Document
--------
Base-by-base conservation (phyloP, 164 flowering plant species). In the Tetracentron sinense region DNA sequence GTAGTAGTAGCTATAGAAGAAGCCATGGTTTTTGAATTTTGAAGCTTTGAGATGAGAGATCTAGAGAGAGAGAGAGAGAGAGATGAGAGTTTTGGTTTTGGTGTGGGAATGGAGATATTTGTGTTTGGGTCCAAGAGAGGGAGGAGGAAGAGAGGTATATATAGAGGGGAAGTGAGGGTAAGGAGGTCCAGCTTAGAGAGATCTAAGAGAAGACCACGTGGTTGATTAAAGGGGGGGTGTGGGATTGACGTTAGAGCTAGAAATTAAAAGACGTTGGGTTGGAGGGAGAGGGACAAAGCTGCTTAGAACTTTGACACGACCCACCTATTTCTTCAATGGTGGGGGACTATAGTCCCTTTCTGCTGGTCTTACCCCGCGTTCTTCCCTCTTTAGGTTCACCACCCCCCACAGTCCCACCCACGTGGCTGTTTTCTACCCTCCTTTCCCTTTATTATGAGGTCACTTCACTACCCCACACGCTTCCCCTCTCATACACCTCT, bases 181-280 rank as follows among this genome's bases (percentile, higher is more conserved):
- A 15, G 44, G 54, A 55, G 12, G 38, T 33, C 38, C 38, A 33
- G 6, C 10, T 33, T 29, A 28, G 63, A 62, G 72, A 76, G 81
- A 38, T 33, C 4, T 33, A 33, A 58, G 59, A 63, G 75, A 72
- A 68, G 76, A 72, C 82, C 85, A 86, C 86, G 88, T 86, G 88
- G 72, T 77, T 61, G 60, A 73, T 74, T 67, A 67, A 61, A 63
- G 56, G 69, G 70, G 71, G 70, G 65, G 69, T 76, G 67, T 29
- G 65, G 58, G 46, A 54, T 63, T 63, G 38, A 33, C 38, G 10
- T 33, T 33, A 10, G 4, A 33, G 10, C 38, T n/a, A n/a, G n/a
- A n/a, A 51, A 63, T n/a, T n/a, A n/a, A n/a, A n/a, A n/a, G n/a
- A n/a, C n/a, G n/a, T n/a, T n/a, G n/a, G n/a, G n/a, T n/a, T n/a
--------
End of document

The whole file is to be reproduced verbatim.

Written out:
Base-by-base conservation (phyloP, 164 flowering plant species). In the Tetracentron sinense region DNA sequence GTAGTAGTAGCTATAGAAGAAGCCATGGTTTTTGAATTTTGAAGCTTTGAGATGAGAGATCTAGAGAGAGAGAGAGAGAGAGATGAGAGTTTTGGTTTTGGTGTGGGAATGGAGATATTTGTGTTTGGGTCCAAGAGAGGGAGGAGGAAGAGAGGTATATATAGAGGGGAAGTGAGGGTAAGGAGGTCCAGCTTAGAGAGATCTAAGAGAAGACCACGTGGTTGATTAAAGGGGGGGTGTGGGATTGACGTTAGAGCTAGAAATTAAAAGACGTTGGGTTGGAGGGAGAGGGACAAAGCTGCTTAGAACTTTGACACGACCCACCTATTTCTTCAATGGTGGGGGACTATAGTCCCTTTCTGCTGGTCTTACCCCGCGTTCTTCCCTCTTTAGGTTCACCACCCCCCACAGTCCCACCCACGTGGCTGTTTTCTACCCTCCTTTCCCTTTATTATGAGGTCACTTCACTACCCCACACGCTTCCCCTCTCATACACCTCT, bases 181-280 rank as follows among this genome's bases (percentile, higher is more conserved):
- A 15, G 44, G 54, A 55, G 12, G 38, T 33, C 38, C 38, A 33
- G 6, C 10, T 33, T 29, A 28, G 63, A 62, G 72, A 76, G 81
- A 38, T 33, C 4, T 33, A 33, A 58, G 59, A 63, G 75, A 72
- A 68, G 76, A 72, C 82, C 85, A 86, C 86, G 88, T 86, G 88
- G 72, T 77, T 61, G 60, A 73, T 74, T 67, A 67, A 61, A 63
- G 56, G 69, G 70, G 71, G 70, G 65, G 69, T 76, G 67, T 29
- G 65, G 58, G 46, A 54, T 63, T 63, G 38, A 33, C 38, G 10
- T 33, T 33, A 10, G 4, A 33, G 10, C 38, T n/a, A n/a, G n/a
- A n/a, A 51, A 63, T n/a, T n/a, A n/a, A n/a, A n/a, A n/a, G n/a
- A n/a, C n/a, G n/a, T n/a, T n/a, G n/a, G n/a, G n/a, T n/a, T n/a